Besides being a consumer, business owner, or charitable donor, there are reasons why anyone would want to keep credit card statements for several months or longer.Having six months to a year of credit card statements at your disposal can come in handy if you ever want to track your spending and get a big picture of where your money is going, and how your spending changes over time. This kind of overview can help you categorize your spending, set up a monthly spending budget, and then track how well you are sticking to that budget.

Storing Your Credit Card Statement

Credit card companies will typically keep your statements in your online account for at least a year. In some cases, you may be able to access your statements going several years back. Nevertheless, it can still be a good idea to print or download your statements, since there is no guarantee of how long your issuer will hold onto your statements and, should you close your account for any reason, you can lose access.Since credit card statements contain personal information, you’ll want to take precautions to ensure that they are not accessed by other people. Viewing your statements online is fairly safe, since these accounts are usually password-protected. If you download electronic copies of your statements, it can be a good idea to password-protect themIf you keep paper copies of your credit card statements, it can be a good idea to keep them in a safe place where others can’t easily access them. A fireproof safe with a lock can provide additional safety and security.Recommended: How Credit Card Frauds Are Caught 

Disposing of Your Credit Card Statements

If it is time to dispose of your old credit card statements, it is important to do so safely, since credit card statements contain personal information. Shredding the statements is the safest option. If you don’t have (and don’t want to buy) a shredder, office supply stores often offer access to shredder for a small fee. You can also shred your statements by hand or with a scissor if necessary. Just be sure to do it in a way that key information (like your account number, name and address) aren’t readable.To dispose of digital statements, you’ll want to permanently delete them from your computer, including from your trash section of your computer.  

Managing Online Statements: What to Know

Many credit card issuers encourage cardholders to opt out of paper statements and only receive electronic statements. Electronic statements save paper and provide extra security for your information due to passwords and secured platforms. Another advantage of online access is that you can readily and easily access your most recent statements (on your computer or even your phone), and check to see that all charges are correct and that returns/credits due to you have been processed. By doing this regularly, you can pick up any signs or fraud or identity theft and report them to your issuer right away. Online statements also provide easy access to past statements whenever needed.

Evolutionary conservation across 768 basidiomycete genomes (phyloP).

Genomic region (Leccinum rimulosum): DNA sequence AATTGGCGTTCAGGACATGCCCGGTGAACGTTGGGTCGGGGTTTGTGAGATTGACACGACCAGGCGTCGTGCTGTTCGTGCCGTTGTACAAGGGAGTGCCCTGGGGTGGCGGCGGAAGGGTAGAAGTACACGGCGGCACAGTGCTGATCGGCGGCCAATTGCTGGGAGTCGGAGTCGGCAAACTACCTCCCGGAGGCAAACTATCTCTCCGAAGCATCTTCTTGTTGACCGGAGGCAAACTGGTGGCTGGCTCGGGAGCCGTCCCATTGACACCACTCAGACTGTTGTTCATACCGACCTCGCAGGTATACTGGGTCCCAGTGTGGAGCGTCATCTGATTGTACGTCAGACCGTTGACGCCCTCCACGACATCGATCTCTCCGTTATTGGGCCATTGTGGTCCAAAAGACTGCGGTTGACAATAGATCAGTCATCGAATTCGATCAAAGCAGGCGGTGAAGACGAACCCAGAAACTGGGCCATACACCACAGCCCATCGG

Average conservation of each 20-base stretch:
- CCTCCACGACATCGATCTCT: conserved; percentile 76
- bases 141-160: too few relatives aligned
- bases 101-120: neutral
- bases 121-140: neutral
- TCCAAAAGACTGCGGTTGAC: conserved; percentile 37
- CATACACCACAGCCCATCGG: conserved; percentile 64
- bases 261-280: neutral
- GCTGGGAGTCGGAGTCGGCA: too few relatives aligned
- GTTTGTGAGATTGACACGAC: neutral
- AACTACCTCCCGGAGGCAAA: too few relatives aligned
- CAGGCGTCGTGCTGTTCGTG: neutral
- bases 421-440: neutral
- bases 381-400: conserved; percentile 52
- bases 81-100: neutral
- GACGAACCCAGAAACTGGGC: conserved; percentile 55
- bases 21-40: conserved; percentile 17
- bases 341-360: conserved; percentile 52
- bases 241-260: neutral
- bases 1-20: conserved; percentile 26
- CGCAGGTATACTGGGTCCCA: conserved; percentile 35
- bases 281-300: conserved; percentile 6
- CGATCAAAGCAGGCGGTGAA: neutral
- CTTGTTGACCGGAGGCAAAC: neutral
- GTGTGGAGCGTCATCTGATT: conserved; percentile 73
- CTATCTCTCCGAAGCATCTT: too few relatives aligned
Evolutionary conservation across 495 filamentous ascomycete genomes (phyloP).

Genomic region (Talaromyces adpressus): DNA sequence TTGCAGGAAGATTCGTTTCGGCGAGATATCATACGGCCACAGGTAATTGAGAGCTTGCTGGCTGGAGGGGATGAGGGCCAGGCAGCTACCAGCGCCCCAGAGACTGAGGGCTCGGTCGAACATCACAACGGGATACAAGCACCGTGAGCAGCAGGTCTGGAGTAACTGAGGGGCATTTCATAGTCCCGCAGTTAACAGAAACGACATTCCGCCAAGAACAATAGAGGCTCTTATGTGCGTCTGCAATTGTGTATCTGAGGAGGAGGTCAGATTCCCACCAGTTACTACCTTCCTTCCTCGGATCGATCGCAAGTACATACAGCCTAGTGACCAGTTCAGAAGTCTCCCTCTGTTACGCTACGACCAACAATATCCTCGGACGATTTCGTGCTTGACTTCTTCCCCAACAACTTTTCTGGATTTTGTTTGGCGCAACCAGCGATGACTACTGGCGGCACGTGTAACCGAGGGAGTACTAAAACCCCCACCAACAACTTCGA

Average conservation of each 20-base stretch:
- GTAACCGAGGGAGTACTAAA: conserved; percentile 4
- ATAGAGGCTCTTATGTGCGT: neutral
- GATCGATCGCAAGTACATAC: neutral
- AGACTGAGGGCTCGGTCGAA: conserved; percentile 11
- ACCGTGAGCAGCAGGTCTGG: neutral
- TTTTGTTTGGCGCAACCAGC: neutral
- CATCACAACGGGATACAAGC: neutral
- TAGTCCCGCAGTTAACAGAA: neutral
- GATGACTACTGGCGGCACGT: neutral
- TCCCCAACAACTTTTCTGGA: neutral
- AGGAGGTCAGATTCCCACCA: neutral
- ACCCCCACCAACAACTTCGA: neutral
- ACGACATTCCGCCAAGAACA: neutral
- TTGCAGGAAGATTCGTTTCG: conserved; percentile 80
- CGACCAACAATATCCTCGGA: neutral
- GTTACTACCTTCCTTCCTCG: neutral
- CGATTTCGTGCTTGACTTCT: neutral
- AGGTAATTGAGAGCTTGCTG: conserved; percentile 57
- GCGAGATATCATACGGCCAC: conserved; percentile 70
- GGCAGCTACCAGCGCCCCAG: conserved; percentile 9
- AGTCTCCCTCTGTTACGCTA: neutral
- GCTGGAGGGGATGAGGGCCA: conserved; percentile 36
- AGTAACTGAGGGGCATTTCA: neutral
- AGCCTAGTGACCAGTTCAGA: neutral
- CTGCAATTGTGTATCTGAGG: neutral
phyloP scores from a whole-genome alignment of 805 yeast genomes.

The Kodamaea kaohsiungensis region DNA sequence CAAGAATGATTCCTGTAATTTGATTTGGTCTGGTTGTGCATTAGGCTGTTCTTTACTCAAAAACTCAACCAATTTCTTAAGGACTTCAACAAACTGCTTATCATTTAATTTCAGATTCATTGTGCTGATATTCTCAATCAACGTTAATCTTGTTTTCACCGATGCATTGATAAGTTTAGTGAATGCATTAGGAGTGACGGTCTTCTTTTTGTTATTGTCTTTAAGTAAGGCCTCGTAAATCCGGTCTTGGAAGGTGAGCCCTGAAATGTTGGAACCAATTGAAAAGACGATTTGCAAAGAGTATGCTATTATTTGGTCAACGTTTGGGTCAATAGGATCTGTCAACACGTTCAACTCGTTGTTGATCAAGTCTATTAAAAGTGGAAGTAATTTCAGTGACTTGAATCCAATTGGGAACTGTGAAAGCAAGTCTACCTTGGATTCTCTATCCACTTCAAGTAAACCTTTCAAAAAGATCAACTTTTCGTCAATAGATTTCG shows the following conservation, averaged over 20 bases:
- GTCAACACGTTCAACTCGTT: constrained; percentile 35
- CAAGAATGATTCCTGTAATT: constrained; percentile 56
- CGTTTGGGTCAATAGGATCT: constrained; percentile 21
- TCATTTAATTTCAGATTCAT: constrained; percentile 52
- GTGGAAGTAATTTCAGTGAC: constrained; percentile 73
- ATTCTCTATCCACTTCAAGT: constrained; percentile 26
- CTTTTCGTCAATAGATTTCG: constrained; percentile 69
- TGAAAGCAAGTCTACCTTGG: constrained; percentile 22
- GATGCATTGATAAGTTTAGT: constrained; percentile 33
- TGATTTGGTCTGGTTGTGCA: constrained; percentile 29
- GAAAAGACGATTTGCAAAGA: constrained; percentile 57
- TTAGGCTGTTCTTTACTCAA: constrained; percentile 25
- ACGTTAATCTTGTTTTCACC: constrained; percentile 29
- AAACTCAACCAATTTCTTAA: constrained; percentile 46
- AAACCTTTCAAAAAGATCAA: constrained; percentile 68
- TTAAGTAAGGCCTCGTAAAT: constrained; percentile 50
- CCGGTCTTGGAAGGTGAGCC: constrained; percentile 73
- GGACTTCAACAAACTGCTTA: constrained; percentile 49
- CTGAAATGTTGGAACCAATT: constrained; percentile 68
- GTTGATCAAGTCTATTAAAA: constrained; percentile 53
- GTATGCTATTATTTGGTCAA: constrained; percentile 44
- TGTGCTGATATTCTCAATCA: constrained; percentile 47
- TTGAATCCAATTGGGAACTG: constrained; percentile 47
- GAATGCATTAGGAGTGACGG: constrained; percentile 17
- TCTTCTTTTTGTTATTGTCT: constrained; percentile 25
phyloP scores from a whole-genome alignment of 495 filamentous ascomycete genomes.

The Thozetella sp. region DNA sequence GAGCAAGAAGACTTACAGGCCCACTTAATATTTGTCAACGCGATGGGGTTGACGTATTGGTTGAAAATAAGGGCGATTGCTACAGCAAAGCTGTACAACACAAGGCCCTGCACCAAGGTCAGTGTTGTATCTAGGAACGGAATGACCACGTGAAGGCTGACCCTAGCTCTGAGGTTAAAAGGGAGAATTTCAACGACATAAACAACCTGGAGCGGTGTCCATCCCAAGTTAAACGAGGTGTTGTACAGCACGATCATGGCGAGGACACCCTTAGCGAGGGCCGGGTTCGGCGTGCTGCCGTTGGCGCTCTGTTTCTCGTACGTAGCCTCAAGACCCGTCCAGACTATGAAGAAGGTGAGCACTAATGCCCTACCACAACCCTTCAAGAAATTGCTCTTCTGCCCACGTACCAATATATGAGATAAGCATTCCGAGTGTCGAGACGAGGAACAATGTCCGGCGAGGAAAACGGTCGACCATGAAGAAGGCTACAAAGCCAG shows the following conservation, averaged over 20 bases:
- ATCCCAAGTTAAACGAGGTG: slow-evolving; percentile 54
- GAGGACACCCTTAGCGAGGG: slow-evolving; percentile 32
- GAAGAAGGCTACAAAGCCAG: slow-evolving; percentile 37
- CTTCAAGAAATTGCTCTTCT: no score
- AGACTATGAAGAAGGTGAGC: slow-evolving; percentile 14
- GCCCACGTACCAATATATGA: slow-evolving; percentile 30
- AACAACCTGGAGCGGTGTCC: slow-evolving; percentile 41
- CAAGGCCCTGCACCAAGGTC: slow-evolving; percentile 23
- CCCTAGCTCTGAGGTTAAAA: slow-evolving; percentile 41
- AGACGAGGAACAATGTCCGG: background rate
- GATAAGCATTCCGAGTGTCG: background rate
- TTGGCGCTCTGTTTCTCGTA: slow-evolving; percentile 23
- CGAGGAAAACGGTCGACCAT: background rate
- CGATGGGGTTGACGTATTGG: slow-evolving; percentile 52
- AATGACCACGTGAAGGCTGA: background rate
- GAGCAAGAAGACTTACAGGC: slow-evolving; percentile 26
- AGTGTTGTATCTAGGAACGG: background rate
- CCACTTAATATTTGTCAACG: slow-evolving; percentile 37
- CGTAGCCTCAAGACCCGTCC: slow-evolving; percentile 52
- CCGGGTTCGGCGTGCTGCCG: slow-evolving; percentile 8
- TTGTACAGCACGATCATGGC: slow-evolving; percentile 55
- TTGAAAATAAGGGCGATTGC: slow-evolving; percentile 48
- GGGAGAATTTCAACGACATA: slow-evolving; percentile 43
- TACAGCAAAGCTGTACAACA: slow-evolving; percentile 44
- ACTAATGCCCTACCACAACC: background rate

The Takeaway

Holding on to paper or digital copies of your credit card statement for at least 60 days is sufficient for many people. However, if your card offers extended warranties on purchases, you’ll want to hold onto your statements for however long that offer lasts. Also, if you use your card for business-related expenses, or to make charitable donations, it can be smart to keep them around for up to six years in case of a tax audit.If you’re in the market for a new credit card, Lantern by SoFi can help simplify the process. With our online marketplace, you can shop different types of cards and compare multiple credit card offers all in one place, and without making any type of commitment.
Photo credit: iStock/PeopleImages
This article provides general background information only and is not intended to serve as legal or tax advice or as a substitute for legal counsel. You should consult your own attorney and/or tax advisor if you have a question requiring legal or tax advice. LCCC0922003

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About the Author

Jason Steele

Jason Steele

Jason Steele has been writing about credit cards and award travel since 2008. One of the nation's leading experts in this field, he has contributed to dozens of personal finance and travel outlets and has been widely quoted in the mainstream media.